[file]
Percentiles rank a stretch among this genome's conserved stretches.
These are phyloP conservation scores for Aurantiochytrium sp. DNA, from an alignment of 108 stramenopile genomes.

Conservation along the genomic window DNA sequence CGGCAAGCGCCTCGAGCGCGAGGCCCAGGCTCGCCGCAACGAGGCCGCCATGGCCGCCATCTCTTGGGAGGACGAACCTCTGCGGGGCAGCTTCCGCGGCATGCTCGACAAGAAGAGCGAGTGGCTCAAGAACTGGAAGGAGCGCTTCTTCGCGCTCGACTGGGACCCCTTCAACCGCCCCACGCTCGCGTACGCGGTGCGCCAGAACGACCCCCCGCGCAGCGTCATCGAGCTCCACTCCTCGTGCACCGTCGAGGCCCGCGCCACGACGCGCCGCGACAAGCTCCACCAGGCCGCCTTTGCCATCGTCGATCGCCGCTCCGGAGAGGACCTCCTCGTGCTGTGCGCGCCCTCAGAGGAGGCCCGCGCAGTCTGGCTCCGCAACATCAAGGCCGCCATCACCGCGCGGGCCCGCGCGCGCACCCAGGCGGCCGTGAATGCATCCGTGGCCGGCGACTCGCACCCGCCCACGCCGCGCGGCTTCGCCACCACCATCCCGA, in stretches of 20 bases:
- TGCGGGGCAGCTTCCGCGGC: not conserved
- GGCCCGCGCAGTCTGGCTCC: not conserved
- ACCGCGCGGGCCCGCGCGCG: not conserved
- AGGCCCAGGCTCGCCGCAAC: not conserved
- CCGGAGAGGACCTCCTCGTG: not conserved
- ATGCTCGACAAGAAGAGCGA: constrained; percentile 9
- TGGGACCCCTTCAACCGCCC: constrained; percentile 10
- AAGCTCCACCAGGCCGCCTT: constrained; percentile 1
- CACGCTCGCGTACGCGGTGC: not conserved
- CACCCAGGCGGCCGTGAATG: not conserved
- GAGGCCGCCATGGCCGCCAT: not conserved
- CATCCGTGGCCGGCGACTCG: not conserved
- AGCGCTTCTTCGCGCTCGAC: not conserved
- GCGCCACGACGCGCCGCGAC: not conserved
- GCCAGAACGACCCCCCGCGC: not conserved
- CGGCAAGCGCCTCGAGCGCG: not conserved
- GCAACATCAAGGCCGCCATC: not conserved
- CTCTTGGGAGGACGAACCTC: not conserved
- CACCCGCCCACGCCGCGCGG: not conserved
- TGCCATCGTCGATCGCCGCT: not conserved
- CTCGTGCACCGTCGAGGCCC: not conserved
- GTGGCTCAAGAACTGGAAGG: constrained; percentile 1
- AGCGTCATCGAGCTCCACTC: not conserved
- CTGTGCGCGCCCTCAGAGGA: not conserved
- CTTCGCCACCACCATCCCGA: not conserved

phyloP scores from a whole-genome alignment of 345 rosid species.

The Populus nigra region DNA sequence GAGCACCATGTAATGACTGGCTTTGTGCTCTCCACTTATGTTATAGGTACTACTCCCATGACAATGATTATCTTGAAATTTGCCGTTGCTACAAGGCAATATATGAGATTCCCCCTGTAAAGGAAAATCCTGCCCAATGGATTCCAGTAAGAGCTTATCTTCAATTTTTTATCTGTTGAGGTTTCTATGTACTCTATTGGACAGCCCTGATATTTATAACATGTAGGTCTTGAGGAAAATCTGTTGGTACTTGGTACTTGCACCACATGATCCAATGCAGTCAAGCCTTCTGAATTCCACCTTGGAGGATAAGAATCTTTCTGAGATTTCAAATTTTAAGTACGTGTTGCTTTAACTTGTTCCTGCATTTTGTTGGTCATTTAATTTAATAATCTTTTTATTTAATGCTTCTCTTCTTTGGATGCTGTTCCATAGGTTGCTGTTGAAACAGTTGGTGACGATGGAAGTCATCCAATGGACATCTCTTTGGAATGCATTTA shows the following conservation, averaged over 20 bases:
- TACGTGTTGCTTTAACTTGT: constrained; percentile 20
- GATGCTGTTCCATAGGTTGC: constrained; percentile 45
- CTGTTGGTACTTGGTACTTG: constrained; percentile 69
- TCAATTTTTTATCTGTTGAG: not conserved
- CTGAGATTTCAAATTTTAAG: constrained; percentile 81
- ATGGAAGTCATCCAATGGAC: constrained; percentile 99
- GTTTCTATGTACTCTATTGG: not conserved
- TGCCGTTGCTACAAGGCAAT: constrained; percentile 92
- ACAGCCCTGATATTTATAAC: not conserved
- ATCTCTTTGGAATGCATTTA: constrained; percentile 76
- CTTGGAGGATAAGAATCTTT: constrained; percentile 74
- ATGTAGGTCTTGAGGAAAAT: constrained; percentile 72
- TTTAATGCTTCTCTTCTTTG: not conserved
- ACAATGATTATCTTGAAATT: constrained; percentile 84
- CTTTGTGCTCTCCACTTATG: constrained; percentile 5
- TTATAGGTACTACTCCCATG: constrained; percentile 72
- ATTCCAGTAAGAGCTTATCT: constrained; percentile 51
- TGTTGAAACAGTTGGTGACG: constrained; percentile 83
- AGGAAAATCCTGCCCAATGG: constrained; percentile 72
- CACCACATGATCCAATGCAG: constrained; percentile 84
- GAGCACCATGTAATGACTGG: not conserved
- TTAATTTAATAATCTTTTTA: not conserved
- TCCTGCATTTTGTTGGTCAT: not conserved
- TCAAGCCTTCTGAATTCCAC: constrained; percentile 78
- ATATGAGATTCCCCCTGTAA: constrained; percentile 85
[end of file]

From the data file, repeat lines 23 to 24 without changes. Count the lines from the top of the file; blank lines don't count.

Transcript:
- TGCCATCGTCGATCGCCGCT: not conserved
- CTCGTGCACCGTCGAGGCCC: not conserved